Concerning this last issue: many people who read the Hebrew (‘original’) text, only read the ketibh, as issued by their simplified printed Hebrew Bible or their simplified Bible-software. They then issue bold statements about supposed translation errors of others, who also took the qeréi text serious. The Wiki page on qeréi and ketibh says: „Some consider the qere and ketiv to be matters of scribal opinion, but modern translators nevertheless tend to follow the qere rather than the ketiv.”. In other words: the present day Bible translators attach more value to the qeréi text (in the margin) than to the ketibh (written in the main text). They do so on the basis of experience: the experience of the Bible translators and other scientists studying the texts, and the experience of the copyists. Concerning the first group: when finding older manuscripts, it often appeared that these supported the qeréi text from the previously found but later copied manuscripts. The qeréi text of the previously found but less old manuscripts appeared more reliable than the ketibh (main text) of them. Concerning the experience of the copyists: of course they only put a qeréi text in margin when they were pretty sure that that was the original text.

In this context, there is a remarkable note to be made about the glorious Name of God: יהוה - YaHUaH. When you have read more of my articles here, you will be familiar with the notion that most English translations have arbitrarily replaced this wonderful Name with a title such as LORD (regretfully!). The capital letters offer a distinction from the translation of the Hebrew title אֲדוֹנָי - Adonai - my Lord / my Master -, also used for God. The old Dutch StatenVertaling (State Translation, comparable to the KJV) had the Dutch equivalent of LORD in a number of places (a.o. in Nechem-yah 1: 11), where the Hebrew had אֲדוֹנָי - Adonai. Isn’t that strange? Some later translators translated here: Lord (with lower carse letters). But why then did those early Dutch translators of the State translate LORD there? That was precisely because of what I wrote above: in those instances the main text (ketibh) has indeed אֲדוֹנָי - Adonai, but there are notes (qeréi) that the original text was: יהוה - YaHUaH.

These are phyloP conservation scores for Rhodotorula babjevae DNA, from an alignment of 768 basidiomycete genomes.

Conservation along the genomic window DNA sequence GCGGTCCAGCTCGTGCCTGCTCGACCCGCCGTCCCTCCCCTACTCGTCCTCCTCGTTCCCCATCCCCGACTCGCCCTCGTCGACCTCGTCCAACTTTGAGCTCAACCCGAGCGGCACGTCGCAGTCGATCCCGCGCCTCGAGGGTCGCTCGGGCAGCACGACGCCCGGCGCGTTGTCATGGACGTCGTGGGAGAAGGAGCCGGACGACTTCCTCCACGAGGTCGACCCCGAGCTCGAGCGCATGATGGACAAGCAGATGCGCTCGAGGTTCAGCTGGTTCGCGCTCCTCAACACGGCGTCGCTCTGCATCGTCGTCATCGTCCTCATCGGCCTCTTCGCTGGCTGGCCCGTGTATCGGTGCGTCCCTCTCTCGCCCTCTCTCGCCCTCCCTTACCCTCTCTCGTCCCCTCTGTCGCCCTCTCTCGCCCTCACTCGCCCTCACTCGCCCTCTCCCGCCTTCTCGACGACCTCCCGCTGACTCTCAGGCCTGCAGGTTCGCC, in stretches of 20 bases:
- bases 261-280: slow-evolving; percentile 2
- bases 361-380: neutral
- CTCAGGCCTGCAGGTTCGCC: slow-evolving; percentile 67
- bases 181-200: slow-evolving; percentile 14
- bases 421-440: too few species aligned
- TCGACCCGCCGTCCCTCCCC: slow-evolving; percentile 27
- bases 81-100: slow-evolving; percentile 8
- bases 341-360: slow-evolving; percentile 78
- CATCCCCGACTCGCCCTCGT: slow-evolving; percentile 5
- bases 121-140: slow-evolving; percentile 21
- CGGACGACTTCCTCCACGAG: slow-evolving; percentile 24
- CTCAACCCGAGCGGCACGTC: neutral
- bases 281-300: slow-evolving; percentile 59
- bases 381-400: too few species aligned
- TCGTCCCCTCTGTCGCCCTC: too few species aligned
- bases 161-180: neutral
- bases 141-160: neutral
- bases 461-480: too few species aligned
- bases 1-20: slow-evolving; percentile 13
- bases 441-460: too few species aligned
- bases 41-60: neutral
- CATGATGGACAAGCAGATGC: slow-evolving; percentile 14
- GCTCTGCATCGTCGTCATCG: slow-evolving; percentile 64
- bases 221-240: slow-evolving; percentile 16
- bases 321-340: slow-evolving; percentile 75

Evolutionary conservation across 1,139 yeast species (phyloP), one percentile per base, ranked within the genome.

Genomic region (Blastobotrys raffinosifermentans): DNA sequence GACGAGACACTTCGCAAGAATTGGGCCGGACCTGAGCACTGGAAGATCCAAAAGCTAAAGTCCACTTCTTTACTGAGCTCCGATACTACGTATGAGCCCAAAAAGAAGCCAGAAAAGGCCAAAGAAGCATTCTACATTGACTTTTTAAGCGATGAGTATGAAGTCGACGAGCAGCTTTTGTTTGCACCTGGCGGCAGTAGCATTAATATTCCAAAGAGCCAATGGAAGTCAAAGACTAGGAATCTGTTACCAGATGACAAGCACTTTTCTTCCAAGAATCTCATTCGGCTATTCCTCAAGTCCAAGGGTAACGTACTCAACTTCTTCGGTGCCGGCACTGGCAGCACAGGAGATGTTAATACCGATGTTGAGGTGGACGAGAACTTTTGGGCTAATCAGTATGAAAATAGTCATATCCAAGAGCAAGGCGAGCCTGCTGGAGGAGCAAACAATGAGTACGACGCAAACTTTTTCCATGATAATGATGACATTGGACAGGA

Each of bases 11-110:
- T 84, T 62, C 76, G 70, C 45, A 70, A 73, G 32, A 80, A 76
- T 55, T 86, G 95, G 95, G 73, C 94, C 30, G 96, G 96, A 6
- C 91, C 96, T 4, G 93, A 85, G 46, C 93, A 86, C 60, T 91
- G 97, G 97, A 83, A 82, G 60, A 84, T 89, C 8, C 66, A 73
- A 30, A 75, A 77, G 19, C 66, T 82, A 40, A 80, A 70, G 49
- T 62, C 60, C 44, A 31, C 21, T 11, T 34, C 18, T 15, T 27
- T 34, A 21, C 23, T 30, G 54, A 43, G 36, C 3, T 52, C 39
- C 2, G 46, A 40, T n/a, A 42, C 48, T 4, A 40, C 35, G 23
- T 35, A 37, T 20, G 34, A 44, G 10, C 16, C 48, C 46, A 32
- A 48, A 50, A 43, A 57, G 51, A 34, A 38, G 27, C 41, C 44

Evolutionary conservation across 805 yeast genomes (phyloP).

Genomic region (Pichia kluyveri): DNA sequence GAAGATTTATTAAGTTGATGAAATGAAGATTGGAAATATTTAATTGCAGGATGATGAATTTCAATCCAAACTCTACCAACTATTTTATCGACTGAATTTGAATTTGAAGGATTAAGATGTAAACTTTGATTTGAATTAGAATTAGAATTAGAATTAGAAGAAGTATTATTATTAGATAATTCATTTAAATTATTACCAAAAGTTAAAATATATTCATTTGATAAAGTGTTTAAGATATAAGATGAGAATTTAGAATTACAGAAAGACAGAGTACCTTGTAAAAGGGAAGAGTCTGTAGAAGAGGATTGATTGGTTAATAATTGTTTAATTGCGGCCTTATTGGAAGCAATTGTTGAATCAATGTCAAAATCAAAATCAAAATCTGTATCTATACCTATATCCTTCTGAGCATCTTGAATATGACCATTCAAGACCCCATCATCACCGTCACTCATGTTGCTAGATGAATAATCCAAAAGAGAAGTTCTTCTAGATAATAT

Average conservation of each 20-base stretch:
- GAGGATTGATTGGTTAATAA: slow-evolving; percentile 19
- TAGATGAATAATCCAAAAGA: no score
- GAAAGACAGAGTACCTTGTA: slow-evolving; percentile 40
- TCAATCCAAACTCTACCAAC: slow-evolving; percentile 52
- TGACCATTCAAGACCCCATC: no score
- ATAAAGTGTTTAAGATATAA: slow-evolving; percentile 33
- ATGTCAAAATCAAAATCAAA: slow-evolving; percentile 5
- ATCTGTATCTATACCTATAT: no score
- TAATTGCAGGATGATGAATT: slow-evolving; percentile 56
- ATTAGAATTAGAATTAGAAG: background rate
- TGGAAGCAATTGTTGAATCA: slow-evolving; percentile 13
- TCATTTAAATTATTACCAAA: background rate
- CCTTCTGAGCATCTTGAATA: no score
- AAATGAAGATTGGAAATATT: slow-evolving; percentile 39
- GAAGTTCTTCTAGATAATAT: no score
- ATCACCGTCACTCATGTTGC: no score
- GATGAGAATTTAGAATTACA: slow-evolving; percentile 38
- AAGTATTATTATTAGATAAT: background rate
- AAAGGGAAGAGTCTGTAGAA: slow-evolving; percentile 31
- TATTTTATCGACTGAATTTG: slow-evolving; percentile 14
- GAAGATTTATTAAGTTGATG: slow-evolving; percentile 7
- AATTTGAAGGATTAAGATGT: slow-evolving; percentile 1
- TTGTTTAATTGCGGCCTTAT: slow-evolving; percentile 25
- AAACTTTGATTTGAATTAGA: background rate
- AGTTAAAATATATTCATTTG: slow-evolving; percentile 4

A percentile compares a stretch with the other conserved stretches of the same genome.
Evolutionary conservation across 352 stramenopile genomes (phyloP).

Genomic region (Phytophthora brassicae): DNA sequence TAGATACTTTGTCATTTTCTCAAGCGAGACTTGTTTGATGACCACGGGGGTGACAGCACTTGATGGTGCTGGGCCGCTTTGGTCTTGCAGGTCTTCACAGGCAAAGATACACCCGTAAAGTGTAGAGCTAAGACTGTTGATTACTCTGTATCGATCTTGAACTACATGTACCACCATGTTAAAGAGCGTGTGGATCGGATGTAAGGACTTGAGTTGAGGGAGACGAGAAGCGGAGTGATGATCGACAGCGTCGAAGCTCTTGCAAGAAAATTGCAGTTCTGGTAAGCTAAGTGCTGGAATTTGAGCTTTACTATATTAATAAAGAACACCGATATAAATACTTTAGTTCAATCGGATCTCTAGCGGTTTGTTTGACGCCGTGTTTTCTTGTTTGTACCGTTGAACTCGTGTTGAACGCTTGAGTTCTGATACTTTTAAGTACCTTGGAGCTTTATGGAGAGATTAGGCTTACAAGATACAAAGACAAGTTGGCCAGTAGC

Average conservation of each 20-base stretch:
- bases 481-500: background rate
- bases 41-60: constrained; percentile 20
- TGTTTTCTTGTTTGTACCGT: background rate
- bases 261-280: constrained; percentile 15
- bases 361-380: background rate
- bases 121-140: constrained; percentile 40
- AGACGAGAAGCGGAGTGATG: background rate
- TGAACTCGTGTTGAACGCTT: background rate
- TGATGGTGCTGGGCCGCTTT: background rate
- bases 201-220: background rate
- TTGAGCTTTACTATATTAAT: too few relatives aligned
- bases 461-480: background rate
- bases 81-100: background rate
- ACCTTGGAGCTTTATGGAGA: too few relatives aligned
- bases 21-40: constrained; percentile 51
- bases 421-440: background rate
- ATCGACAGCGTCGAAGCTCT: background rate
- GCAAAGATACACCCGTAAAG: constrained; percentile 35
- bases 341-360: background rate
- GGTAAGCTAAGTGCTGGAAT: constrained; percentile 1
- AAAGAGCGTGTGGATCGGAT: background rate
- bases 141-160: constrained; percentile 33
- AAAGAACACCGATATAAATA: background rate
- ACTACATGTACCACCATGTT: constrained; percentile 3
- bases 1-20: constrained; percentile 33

I discovered this difference in June 2010, when working on a study about the glorious Name of God, and reading an interlinear Hebrew-English version of the Q-Bible. I wrote to the makers of it and received a list with about 134 places where in all likelihood Jewish copyists have replaced the glorious Name of God by Adonai.3
In the meantime a good photo­graphic reproduction of the Yesha-yahu (Isaiah) scroll from about 100 BC (so, it is about 1000 years older than ‘the’ MT), found in Qumran, is integrally viewable on the Internet. So I had a look what it reads in those places. Indeed: in a number of the passages mentioned above, it has יהוה - the glorious Name of God, and not אדוני - Adonai as in the ketibh of ‘the’ MT.